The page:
Like most people doing their voiceover work from home, I also need to come up with solutions to common problems. So here are my problems and how I deal with them:

1. HVAC – I have a forced air system that supplies heat in the winter and air conditioning in the summer. It happens to be on the other side of the wall of my voiceover booth. It was unavoidable. The layered sheet rock blocks out most of its noise but if the HVAC is running my noise floor rises to about -45 db, not acceptable in my book. So I either warm up the house to a higher higher temperature than normal or cool it to a lower than normal temp before I start a recording session. Then I simply shut the system down (on/off switch) for the next hour to hour and a half. I record for that period then turn the system back on and use the next hour to edit my work. The house stays relatively warm or cool during that period until I re-energize the system. It works pretty well.

2. Water Heater – It's located in the same space as the HVAC. The water heater runs on natural gas. So, when it's heating water it sounds like the exhaust of a rocket ship. This is not good. The water heater has a thermostat dial on the front. If I am impatient and don't want to wait for the cycle to finish, I simply adjust the dial to a lower temp to shut it down. I have to remember to turn it back up after the session so no one gets a cold shower later.

3. Washer & Dryer - Both of these appliances are on the upper level and at the far end of the house, as is the refrigerator. The only appliance noise from upstairs that I have to deal with is a faint low frequency groan of the dryer that vibrates through the floor above when it's running. The simple solution - we do laundry when I'm not recording.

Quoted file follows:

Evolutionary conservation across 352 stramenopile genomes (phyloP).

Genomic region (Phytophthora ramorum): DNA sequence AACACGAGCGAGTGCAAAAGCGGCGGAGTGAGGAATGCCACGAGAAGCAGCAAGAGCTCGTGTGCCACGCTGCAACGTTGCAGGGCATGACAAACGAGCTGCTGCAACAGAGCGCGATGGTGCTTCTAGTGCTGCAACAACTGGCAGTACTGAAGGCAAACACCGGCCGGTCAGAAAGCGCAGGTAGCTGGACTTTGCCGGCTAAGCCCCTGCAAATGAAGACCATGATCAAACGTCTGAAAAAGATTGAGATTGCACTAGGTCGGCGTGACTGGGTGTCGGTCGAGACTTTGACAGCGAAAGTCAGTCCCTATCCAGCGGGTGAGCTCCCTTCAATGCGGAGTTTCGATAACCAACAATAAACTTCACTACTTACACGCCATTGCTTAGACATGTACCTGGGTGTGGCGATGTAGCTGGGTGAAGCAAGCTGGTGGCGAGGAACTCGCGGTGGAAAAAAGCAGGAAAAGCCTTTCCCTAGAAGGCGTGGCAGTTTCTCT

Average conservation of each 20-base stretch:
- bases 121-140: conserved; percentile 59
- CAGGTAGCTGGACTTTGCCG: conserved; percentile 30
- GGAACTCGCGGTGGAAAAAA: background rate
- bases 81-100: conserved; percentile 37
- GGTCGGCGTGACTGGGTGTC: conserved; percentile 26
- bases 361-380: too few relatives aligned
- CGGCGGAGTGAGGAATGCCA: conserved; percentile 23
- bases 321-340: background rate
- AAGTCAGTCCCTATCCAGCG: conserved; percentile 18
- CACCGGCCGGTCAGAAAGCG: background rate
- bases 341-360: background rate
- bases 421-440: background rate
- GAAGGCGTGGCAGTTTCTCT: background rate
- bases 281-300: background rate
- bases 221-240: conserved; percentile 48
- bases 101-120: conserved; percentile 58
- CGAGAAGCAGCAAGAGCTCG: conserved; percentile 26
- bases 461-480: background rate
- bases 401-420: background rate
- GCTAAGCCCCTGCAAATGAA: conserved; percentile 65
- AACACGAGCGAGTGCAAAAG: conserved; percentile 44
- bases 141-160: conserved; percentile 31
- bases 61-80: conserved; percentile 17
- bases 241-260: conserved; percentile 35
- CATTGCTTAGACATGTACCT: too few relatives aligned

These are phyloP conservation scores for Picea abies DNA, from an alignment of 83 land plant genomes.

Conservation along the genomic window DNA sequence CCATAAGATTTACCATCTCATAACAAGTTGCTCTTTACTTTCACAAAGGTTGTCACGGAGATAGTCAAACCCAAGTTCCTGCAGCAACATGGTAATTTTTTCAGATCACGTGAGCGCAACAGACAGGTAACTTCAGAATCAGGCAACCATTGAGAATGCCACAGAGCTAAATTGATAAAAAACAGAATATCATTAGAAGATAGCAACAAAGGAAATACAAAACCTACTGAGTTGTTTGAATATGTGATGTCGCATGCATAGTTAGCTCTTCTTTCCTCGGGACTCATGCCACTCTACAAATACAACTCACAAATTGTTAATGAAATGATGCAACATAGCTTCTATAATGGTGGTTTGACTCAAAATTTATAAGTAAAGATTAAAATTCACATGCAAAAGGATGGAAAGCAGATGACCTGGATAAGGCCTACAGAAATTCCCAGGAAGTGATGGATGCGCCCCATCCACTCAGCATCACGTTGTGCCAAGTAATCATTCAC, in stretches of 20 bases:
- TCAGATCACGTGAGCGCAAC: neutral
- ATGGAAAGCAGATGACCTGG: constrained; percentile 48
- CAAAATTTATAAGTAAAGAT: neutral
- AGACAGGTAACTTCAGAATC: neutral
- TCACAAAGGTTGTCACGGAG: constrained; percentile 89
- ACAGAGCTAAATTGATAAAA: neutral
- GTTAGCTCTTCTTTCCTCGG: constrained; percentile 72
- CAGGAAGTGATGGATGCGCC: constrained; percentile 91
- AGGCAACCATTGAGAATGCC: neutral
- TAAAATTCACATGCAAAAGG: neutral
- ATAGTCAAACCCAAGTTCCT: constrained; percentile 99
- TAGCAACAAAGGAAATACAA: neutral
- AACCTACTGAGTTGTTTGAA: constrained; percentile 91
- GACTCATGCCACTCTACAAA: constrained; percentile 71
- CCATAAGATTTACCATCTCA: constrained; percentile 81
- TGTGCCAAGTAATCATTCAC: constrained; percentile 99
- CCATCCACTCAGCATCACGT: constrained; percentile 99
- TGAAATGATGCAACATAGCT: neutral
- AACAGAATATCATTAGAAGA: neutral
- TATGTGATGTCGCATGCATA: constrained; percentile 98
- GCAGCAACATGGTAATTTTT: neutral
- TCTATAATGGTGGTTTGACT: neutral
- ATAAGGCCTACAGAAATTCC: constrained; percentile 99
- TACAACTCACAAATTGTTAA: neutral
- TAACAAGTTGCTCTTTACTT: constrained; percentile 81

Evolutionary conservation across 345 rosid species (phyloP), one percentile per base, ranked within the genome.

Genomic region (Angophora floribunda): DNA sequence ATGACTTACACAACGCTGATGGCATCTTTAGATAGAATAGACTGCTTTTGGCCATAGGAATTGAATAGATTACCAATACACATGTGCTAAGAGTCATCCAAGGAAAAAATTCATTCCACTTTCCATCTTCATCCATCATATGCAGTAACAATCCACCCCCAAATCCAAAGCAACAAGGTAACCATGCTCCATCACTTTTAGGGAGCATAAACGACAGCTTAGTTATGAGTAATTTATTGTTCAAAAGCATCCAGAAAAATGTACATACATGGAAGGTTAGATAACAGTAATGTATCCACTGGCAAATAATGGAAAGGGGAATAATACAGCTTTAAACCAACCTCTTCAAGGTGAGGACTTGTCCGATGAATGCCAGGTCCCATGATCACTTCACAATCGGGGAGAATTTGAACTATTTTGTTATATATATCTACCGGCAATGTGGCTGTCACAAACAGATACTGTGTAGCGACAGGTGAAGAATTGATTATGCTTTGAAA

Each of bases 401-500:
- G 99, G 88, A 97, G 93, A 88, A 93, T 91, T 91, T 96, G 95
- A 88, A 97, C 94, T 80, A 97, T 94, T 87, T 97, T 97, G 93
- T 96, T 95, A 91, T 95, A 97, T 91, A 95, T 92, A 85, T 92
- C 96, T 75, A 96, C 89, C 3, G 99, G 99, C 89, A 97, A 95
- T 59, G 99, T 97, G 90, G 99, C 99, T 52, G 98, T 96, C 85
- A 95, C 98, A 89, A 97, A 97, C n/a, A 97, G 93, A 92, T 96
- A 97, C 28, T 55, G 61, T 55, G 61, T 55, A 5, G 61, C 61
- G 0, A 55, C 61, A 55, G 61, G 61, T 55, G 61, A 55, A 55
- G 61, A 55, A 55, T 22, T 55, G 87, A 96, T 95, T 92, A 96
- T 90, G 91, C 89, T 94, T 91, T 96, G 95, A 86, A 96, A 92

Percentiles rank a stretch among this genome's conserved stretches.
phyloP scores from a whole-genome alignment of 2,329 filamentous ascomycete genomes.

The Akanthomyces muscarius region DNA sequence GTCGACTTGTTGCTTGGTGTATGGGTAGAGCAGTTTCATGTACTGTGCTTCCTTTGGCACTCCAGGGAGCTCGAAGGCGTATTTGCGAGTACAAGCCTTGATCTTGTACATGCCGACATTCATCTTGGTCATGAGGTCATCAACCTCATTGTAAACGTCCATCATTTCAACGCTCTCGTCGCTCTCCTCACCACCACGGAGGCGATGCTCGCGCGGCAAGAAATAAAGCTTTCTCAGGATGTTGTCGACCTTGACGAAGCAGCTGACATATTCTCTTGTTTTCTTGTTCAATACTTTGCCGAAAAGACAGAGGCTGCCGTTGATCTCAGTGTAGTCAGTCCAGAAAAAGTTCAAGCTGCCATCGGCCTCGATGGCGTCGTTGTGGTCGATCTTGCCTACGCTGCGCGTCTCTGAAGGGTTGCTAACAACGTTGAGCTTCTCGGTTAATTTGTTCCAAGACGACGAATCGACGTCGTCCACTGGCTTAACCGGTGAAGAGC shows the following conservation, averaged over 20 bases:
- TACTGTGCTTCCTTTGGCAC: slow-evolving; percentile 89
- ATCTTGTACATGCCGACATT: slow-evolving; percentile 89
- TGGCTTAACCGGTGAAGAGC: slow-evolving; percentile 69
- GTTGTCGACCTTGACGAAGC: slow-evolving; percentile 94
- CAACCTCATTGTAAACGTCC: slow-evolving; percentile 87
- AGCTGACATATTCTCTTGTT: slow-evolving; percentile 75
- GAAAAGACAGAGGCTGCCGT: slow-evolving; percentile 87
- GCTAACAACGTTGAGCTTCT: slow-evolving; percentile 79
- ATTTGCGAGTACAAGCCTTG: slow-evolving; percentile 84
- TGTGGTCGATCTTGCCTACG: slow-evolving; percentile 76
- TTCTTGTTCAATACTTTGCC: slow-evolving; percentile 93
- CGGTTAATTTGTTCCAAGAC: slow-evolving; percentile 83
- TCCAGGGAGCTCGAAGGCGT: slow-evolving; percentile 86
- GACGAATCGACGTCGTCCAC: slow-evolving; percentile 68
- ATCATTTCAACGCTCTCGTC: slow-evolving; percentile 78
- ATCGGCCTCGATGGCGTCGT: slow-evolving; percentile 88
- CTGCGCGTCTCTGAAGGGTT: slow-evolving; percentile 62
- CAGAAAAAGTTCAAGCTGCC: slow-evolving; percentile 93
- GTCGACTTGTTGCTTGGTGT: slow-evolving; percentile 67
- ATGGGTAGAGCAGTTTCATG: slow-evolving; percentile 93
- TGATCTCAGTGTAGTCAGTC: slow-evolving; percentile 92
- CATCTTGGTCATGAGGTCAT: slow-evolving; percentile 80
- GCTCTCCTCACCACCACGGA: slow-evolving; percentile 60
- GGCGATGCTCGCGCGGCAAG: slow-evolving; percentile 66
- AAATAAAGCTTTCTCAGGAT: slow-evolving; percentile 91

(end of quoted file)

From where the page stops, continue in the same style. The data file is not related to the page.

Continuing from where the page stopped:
The Wiener Dogs - Jake and Penny
4.The Wiener Dogs – My partner is away during the day. That leaves me with two miniature dachshunds and a cat. As most people know, the cat sleeps most of the day so he can prowl at night and crinkle plastic bags with his claws. He knows this annoys us and will wake us from a sound sleep. Any person that has dachshunds in their family will tell you that they bark at anything the moves. This can be a problem. Our two hot dogs do sleep a great deal and love to cover up under a comforter or blanket. So, during recording sessions, I make sure the drapes are pulled and doors closed so they can't see out. This cuts down on barking noises and is reasonably successful most of the time, except when someone else is walking their dog in the neighborhood. They know. I don't know how but they know. This too shall pass in time.

5. Noisy Clothing – I learned very early on that nylon wind pants are a no-no in a voiceover studio. As a matter of fact anything nylon seems to make a noise that is simply unacceptable. So I keep the the clothing to functional soft cotton fabrics. Fleece, cotton t-shirts and well broken-in blue jeans work best for me. I suppose cotton pajamas will work too. Hmmmmm.....I don't have any of those (ha ha).